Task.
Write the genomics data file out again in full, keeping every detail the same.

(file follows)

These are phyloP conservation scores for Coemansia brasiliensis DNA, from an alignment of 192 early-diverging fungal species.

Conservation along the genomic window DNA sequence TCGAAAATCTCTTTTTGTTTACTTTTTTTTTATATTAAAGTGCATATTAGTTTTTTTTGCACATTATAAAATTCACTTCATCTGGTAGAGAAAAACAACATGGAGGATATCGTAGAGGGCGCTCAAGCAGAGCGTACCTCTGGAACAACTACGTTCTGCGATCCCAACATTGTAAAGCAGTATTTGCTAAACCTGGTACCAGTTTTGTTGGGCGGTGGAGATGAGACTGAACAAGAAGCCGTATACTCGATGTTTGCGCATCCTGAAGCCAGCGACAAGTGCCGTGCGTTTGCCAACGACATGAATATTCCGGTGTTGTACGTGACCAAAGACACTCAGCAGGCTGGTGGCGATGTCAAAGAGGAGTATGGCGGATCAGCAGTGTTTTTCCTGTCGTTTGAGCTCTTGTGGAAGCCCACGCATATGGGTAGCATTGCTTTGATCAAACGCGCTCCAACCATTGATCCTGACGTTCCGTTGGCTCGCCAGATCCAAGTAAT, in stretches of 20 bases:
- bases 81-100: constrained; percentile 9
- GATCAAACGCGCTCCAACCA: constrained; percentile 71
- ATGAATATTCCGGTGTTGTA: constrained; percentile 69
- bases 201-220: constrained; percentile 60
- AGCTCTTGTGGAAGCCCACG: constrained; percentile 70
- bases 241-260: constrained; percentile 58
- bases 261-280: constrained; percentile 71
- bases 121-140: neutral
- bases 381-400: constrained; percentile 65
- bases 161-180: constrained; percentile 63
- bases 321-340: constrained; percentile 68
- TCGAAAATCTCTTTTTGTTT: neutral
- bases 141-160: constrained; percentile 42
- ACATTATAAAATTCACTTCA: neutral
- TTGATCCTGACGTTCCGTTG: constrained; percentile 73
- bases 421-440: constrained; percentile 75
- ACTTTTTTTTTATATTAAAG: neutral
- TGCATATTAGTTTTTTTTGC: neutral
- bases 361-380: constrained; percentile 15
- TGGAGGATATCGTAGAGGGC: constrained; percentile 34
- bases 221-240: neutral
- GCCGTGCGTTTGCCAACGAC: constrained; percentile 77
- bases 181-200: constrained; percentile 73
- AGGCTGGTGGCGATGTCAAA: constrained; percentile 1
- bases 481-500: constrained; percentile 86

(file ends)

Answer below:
These are phyloP conservation scores for Coemansia brasiliensis DNA, from an alignment of 192 early-diverging fungal species.

Conservation along the genomic window DNA sequence TCGAAAATCTCTTTTTGTTTACTTTTTTTTTATATTAAAGTGCATATTAGTTTTTTTTGCACATTATAAAATTCACTTCATCTGGTAGAGAAAAACAACATGGAGGATATCGTAGAGGGCGCTCAAGCAGAGCGTACCTCTGGAACAACTACGTTCTGCGATCCCAACATTGTAAAGCAGTATTTGCTAAACCTGGTACCAGTTTTGTTGGGCGGTGGAGATGAGACTGAACAAGAAGCCGTATACTCGATGTTTGCGCATCCTGAAGCCAGCGACAAGTGCCGTGCGTTTGCCAACGACATGAATATTCCGGTGTTGTACGTGACCAAAGACACTCAGCAGGCTGGTGGCGATGTCAAAGAGGAGTATGGCGGATCAGCAGTGTTTTTCCTGTCGTTTGAGCTCTTGTGGAAGCCCACGCATATGGGTAGCATTGCTTTGATCAAACGCGCTCCAACCATTGATCCTGACGTTCCGTTGGCTCGCCAGATCCAAGTAAT, in stretches of 20 bases:
- bases 81-100: constrained; percentile 9
- GATCAAACGCGCTCCAACCA: constrained; percentile 71
- ATGAATATTCCGGTGTTGTA: constrained; percentile 69
- bases 201-220: constrained; percentile 60
- AGCTCTTGTGGAAGCCCACG: constrained; percentile 70
- bases 241-260: constrained; percentile 58
- bases 261-280: constrained; percentile 71
- bases 121-140: neutral
- bases 381-400: constrained; percentile 65
- bases 161-180: constrained; percentile 63
- bases 321-340: constrained; percentile 68
- TCGAAAATCTCTTTTTGTTT: neutral
- bases 141-160: constrained; percentile 42
- ACATTATAAAATTCACTTCA: neutral
- TTGATCCTGACGTTCCGTTG: constrained; percentile 73
- bases 421-440: constrained; percentile 75
- ACTTTTTTTTTATATTAAAG: neutral
- TGCATATTAGTTTTTTTTGC: neutral
- bases 361-380: constrained; percentile 15
- TGGAGGATATCGTAGAGGGC: constrained; percentile 34
- bases 221-240: neutral
- GCCGTGCGTTTGCCAACGAC: constrained; percentile 77
- bases 181-200: constrained; percentile 73
- AGGCTGGTGGCGATGTCAAA: constrained; percentile 1
- bases 481-500: constrained; percentile 86